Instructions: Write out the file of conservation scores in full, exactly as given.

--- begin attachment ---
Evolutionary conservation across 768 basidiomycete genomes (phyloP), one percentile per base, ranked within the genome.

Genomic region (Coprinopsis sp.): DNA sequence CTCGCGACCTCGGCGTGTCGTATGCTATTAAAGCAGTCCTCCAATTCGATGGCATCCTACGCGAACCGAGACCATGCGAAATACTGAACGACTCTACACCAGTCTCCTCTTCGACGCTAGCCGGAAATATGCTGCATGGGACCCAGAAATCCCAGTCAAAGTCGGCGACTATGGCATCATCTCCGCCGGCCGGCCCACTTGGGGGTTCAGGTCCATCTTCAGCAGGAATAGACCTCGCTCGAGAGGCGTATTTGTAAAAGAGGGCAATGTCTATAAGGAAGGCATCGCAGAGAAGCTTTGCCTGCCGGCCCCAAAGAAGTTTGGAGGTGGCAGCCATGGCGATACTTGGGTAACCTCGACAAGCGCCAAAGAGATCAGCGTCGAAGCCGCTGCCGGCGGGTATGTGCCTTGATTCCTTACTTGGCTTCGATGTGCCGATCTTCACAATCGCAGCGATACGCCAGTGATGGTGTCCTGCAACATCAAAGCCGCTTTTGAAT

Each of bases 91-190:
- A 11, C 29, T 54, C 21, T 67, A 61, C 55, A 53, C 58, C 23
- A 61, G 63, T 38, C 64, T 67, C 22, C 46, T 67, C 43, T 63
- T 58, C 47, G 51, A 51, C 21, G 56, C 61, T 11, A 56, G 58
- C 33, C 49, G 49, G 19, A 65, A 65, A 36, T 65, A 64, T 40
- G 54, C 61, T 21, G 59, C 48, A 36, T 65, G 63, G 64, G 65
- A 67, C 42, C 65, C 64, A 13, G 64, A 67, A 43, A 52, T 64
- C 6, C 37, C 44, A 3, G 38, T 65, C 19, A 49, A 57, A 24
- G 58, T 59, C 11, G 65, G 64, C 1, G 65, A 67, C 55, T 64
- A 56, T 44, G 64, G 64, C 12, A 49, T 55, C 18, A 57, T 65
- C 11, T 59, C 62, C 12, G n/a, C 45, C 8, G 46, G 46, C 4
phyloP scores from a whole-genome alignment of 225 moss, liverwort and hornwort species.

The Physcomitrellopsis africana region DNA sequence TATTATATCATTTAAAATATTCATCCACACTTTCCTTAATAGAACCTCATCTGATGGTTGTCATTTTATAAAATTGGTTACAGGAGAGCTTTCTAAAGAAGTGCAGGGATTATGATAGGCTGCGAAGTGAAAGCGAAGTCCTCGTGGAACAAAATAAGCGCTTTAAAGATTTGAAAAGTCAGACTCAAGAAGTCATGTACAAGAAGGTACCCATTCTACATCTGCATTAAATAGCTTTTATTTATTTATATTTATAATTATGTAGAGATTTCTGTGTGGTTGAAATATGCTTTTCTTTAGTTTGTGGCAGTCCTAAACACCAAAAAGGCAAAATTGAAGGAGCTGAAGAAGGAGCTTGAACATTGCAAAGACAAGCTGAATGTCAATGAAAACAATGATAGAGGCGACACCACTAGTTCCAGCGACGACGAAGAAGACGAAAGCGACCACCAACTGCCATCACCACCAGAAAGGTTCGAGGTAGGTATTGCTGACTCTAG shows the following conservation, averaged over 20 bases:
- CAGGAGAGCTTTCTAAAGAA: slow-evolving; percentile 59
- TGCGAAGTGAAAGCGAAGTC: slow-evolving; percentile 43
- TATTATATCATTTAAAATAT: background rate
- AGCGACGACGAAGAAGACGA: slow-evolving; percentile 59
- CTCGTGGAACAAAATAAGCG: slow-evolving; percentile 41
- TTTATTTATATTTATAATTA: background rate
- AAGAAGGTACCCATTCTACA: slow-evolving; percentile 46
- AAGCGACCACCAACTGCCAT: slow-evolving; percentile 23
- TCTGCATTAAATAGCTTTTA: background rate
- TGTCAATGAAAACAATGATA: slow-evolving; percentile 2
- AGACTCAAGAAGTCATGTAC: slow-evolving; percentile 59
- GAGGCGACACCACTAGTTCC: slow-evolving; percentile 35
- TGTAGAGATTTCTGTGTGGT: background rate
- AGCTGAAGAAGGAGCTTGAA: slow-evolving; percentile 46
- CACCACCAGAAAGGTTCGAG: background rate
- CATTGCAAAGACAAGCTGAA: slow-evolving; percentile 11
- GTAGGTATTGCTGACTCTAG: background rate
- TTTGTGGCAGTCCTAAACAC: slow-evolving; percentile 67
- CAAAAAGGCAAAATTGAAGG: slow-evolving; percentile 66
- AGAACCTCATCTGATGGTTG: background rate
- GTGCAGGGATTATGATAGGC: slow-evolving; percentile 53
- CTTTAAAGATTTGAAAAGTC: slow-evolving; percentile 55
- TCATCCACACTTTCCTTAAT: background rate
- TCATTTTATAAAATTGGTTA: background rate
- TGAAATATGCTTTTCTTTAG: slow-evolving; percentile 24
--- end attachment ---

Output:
Evolutionary conservation across 768 basidiomycete genomes (phyloP), one percentile per base, ranked within the genome.

Genomic region (Coprinopsis sp.): DNA sequence CTCGCGACCTCGGCGTGTCGTATGCTATTAAAGCAGTCCTCCAATTCGATGGCATCCTACGCGAACCGAGACCATGCGAAATACTGAACGACTCTACACCAGTCTCCTCTTCGACGCTAGCCGGAAATATGCTGCATGGGACCCAGAAATCCCAGTCAAAGTCGGCGACTATGGCATCATCTCCGCCGGCCGGCCCACTTGGGGGTTCAGGTCCATCTTCAGCAGGAATAGACCTCGCTCGAGAGGCGTATTTGTAAAAGAGGGCAATGTCTATAAGGAAGGCATCGCAGAGAAGCTTTGCCTGCCGGCCCCAAAGAAGTTTGGAGGTGGCAGCCATGGCGATACTTGGGTAACCTCGACAAGCGCCAAAGAGATCAGCGTCGAAGCCGCTGCCGGCGGGTATGTGCCTTGATTCCTTACTTGGCTTCGATGTGCCGATCTTCACAATCGCAGCGATACGCCAGTGATGGTGTCCTGCAACATCAAAGCCGCTTTTGAAT

Each of bases 91-190:
- A 11, C 29, T 54, C 21, T 67, A 61, C 55, A 53, C 58, C 23
- A 61, G 63, T 38, C 64, T 67, C 22, C 46, T 67, C 43, T 63
- T 58, C 47, G 51, A 51, C 21, G 56, C 61, T 11, A 56, G 58
- C 33, C 49, G 49, G 19, A 65, A 65, A 36, T 65, A 64, T 40
- G 54, C 61, T 21, G 59, C 48, A 36, T 65, G 63, G 64, G 65
- A 67, C 42, C 65, C 64, A 13, G 64, A 67, A 43, A 52, T 64
- C 6, C 37, C 44, A 3, G 38, T 65, C 19, A 49, A 57, A 24
- G 58, T 59, C 11, G 65, G 64, C 1, G 65, A 67, C 55, T 64
- A 56, T 44, G 64, G 64, C 12, A 49, T 55, C 18, A 57, T 65
- C 11, T 59, C 62, C 12, G n/a, C 45, C 8, G 46, G 46, C 4
phyloP scores from a whole-genome alignment of 225 moss, liverwort and hornwort species.

The Physcomitrellopsis africana region DNA sequence TATTATATCATTTAAAATATTCATCCACACTTTCCTTAATAGAACCTCATCTGATGGTTGTCATTTTATAAAATTGGTTACAGGAGAGCTTTCTAAAGAAGTGCAGGGATTATGATAGGCTGCGAAGTGAAAGCGAAGTCCTCGTGGAACAAAATAAGCGCTTTAAAGATTTGAAAAGTCAGACTCAAGAAGTCATGTACAAGAAGGTACCCATTCTACATCTGCATTAAATAGCTTTTATTTATTTATATTTATAATTATGTAGAGATTTCTGTGTGGTTGAAATATGCTTTTCTTTAGTTTGTGGCAGTCCTAAACACCAAAAAGGCAAAATTGAAGGAGCTGAAGAAGGAGCTTGAACATTGCAAAGACAAGCTGAATGTCAATGAAAACAATGATAGAGGCGACACCACTAGTTCCAGCGACGACGAAGAAGACGAAAGCGACCACCAACTGCCATCACCACCAGAAAGGTTCGAGGTAGGTATTGCTGACTCTAG shows the following conservation, averaged over 20 bases:
- CAGGAGAGCTTTCTAAAGAA: slow-evolving; percentile 59
- TGCGAAGTGAAAGCGAAGTC: slow-evolving; percentile 43
- TATTATATCATTTAAAATAT: background rate
- AGCGACGACGAAGAAGACGA: slow-evolving; percentile 59
- CTCGTGGAACAAAATAAGCG: slow-evolving; percentile 41
- TTTATTTATATTTATAATTA: background rate
- AAGAAGGTACCCATTCTACA: slow-evolving; percentile 46
- AAGCGACCACCAACTGCCAT: slow-evolving; percentile 23
- TCTGCATTAAATAGCTTTTA: background rate
- TGTCAATGAAAACAATGATA: slow-evolving; percentile 2
- AGACTCAAGAAGTCATGTAC: slow-evolving; percentile 59
- GAGGCGACACCACTAGTTCC: slow-evolving; percentile 35
- TGTAGAGATTTCTGTGTGGT: background rate
- AGCTGAAGAAGGAGCTTGAA: slow-evolving; percentile 46
- CACCACCAGAAAGGTTCGAG: background rate
- CATTGCAAAGACAAGCTGAA: slow-evolving; percentile 11
- GTAGGTATTGCTGACTCTAG: background rate
- TTTGTGGCAGTCCTAAACAC: slow-evolving; percentile 67
- CAAAAAGGCAAAATTGAAGG: slow-evolving; percentile 66
- AGAACCTCATCTGATGGTTG: background rate
- GTGCAGGGATTATGATAGGC: slow-evolving; percentile 53
- CTTTAAAGATTTGAAAAGTC: slow-evolving; percentile 55
- TCATCCACACTTTCCTTAAT: background rate
- TCATTTTATAAAATTGGTTA: background rate
- TGAAATATGCTTTTCTTTAG: slow-evolving; percentile 24